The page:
"No, it woul
d be horrid. I didn't like it when you took out the picture

painter last


"That's because I wanted you to learn to paint all by yourself, son."


"I don't want to do an
ything but look and listen and
what else

is there to d


"All right, go play in Africa."


"Will you shut off the house sometime soon?"


"We're considering it."


"I don't think you'd better consider it any more, Father."


"I won't have any threats from my son


"Very well." And Peter strolled off to the nursery.





"Am I on time?" said David McClean.


"Breakfast?" asked George Hadley.


"Thanks, had some. What's the trouble?"


"David, you're a psycholog


"I should hope so."


"Well, then, have a look at our nursery. You saw it a year ago when you

dropped by;
did you notice anything peculiar about it then?"


"Can't say

did; the usual violences, a tendency toward
a sligh


re or
there, usual in children
se they feel

persecuted by

parents constantly, but, oh,
really nothing."


They walked down the ball. (180)

"I locked the nursery

up," explained the

father, "and
the child
ren broke back into it

the night. I let them

stay so they could form the patterns for you to see."


There was a terrible screaming from the nursery.


"There it is," said George Hadley. "See what you make of it."


They walked in on the childr
en without rapping.


The screams had faded. The lions were feeding.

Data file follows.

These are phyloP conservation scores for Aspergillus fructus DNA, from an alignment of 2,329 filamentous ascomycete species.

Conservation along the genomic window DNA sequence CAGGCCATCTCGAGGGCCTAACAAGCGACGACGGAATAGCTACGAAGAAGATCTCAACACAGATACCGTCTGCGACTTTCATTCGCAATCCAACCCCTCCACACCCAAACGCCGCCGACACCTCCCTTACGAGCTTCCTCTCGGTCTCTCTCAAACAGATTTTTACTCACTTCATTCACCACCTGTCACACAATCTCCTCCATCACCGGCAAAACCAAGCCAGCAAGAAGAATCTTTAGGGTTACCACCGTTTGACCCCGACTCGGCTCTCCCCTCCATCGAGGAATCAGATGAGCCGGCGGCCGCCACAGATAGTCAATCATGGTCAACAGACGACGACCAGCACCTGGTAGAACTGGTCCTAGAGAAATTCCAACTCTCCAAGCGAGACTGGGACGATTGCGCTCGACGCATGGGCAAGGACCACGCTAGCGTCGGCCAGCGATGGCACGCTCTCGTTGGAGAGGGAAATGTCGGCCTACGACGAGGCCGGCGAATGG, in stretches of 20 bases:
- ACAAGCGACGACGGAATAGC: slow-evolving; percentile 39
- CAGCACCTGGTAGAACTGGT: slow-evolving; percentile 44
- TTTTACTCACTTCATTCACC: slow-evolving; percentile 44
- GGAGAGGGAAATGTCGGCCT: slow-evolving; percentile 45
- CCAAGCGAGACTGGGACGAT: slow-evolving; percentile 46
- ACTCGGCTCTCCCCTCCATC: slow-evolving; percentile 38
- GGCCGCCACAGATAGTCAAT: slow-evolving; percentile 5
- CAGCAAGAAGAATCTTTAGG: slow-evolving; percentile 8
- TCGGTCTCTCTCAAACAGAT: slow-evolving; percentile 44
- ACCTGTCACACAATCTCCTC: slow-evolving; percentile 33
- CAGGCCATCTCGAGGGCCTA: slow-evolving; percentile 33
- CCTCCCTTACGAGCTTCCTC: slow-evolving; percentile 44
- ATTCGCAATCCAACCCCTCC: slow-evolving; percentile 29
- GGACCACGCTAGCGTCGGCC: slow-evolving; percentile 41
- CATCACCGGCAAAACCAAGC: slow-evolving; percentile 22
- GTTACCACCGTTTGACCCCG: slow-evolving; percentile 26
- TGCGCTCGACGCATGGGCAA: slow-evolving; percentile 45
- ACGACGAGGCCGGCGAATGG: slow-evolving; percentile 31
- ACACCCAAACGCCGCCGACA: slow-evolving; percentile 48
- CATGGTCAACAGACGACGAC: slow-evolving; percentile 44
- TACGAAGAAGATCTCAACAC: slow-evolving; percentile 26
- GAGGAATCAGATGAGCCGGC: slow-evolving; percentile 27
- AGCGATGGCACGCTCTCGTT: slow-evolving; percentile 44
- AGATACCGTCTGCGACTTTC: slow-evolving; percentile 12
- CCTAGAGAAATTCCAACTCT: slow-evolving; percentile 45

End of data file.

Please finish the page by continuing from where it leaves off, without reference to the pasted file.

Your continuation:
"Run outside a moment, children," said George Hadley. "No, don't change

the mental
combination. Leave the walls as they are. Get!"


With the c
hildren gone,
the two men stood

studying the lions clustered

at a distance,
eating with great relish whatever it was they had caught.


"I wish I knew what it was," said George Hadley.

"Sometimes I can

almost see. Do
you think if I brought high
powered binocula
rs here and


David McClean laughed dryly. "Hardly." He turned to study all


walls. "How long
has this been going on?"


"A little over a month."


"It certainly doesn't feel good."


"I want facts, not feelings."


"My de
ar George, a psychologist never saw a fact in

his life. He only

hears about
feelings; vague
gs. This doesn't feel good, I

tell you.

Trust my hunches and my
instincts. I
have a nose for something bad.
This is

very bad. My advice to you

is to have
the whole damn room torn down and your

children brought to me every day during the
next year for treatment."


"Is it that bad?"


"I'm afraid so. One of the original uses of these nurseries was so that

we could
the patt
erns left on the
walls by the child's mind, study at

our leisure, and
help the child.
In this case, however, the room has become

a channel toward
destructive thoughts,
instead of a release away from them."


"Didn't you sense this before?"


"I sensed
only that you
bad spoiled your children more
than most. And

now you're